Late Quaternary Climate Change and Human Adaptation in Arid China

Edited by

  • D.B. Madsen, University of Texas, Austin TX, USA
  • F. Chen, Lanzhou University, China
  • X. Gao, Chinese Academy of Science, Beijing, China

Due to political pressures, prior to the 1990s little was known about the nature of human foraging adaptations in the deserts, grasslands, and mountains of north western China during the last glacial period. Even less was known about the transition to agriculture that followed. Now open to foreign visitation, there is now an increasing understanding of the foraging strategies which led both to the development of millet agriculture and to the utilization of the extreme environments of the Tibetan Plateau. This text explores the transition from the foraging societies of the Late Paleolithic to the emergence of settled farming societies and the emergent pastoralism of the middle Neolithic striving to help answer the diverse and numerous questions of this critical transitional period.
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Archeologists, human geographers, anthropologists, paleoclimatologists in archaeological institutes and those conducting research for natural history museums.


Book information

  • Published: May 2007
  • Imprint: ELSEVIER
  • ISBN: 978-0-444-52962-6

Table of Contents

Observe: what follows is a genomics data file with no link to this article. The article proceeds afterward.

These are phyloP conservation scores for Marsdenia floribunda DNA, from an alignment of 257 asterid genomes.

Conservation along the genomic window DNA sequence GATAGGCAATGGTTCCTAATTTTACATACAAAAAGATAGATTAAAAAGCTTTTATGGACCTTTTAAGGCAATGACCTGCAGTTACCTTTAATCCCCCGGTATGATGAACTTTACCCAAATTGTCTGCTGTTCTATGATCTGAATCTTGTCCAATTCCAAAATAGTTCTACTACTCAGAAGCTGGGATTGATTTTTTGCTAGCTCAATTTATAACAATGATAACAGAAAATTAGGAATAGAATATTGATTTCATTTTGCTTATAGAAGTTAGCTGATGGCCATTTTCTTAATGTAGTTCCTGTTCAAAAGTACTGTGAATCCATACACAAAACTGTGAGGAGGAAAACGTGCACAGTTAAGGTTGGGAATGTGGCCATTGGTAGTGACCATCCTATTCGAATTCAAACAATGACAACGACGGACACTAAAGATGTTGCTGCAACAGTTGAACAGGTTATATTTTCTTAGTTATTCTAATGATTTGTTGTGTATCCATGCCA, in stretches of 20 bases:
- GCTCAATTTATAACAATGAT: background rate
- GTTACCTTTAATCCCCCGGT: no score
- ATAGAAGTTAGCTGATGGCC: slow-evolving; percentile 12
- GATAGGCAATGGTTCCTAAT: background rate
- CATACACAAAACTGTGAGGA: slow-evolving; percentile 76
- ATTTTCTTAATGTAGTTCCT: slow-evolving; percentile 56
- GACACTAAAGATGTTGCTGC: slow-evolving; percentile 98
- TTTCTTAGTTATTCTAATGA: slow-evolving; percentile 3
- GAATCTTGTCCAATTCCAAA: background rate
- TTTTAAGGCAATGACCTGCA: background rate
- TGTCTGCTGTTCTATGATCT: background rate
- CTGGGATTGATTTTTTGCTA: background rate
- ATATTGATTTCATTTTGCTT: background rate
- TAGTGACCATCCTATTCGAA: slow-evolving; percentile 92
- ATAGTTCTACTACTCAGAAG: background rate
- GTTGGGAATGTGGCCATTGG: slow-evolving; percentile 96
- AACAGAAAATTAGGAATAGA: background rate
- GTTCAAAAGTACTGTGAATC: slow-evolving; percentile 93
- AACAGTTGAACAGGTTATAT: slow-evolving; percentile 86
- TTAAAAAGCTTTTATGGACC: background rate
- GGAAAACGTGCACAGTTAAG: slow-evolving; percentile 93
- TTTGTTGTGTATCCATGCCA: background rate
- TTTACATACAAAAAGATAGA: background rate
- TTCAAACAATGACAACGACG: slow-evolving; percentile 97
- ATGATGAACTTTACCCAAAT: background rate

Part 1: Introduction 1-Archaeology at the Margins: Exploring the Late Paleolithic to Neolithic Transition in China's Arid West (David B. Madsen, Chen Fa-Hu, and Gao Xing)Part 2: Climate Change2-Responses of Chinese Desert Lakes to Climate Instability During the Past 45,000 Years. (Bernd Wünnemann, Kai Hartmann, Manon Janssen, and Zhang Hucai Zhang) 3-Post-glacial Climate Variability and Drought Events in the Monsoon Transition Zone of Western China (Chen Fa-Hu, Cheng Bo, Zhao Hui, Fan Yu-Xin, David B. Madsen, and Jin Ming)4-Vegetation Evolution in Arid China During Marine Isotope Stages 3 and 2 (~65-11 ka) (Ulrike Herzschuh and Liu Xingqi) 5-Holocene Vegetation and Climate Changes from Fossil Pollen Records in Arid and Semi-arid China (Zhao Yan, Yu Zicheng, Chen Fa-Hu, and An Chengbang)Part 3: Theoretical Perspectives6-Variation in Late Quaternary Central Asian Climates and the Nature of Human Response (David B. Madsen and Robert G. Elston)7-The transition to Agriculture in Northwestern China (Robert L. Bettinger, Loukas Barton, Peter J. Richerson, Robert Boyd, Wang Hui, and Choi Won)Part 4: Regional and Chronological Perspectives8-Late Pleistocene Climate Change and Paleolithic Cultural Evolution in Northern China: Implications from the Last Glacial Maximum (Loukas Barton, P. Jeffery Brantingham, and Ji Duxue)9-A Short Chronology for the Peopling of the Tibetan Plateau (P. Jeffrey Brantingham, Gao Xing, John W. Olsen, Ma Haizhou, David Rhode, Zhang Haiying, and David B. Madsen) 10--Modeling the Neolithic on the Tibetan Plateau (Mark S. Aldenderfer)11-Zooarchaeological Evidence for Animal Domestication in Northwest China (Rowan K. Flad, Yuan Jing, and Li Shuicheng)12-Yaks, Yak dung, and Prehistoric Human Habitation of the Tibetan Plateau (David Rhode, David B. Madsen, P. Jeffrey Brantingham, and Tsultrim Dargye)Part 5: Summary and Integration13-Changing Views of late Quaternary Human Adaptation in Arid China (David B. Madsen, Chen Fa-Hu, and Gao Xing)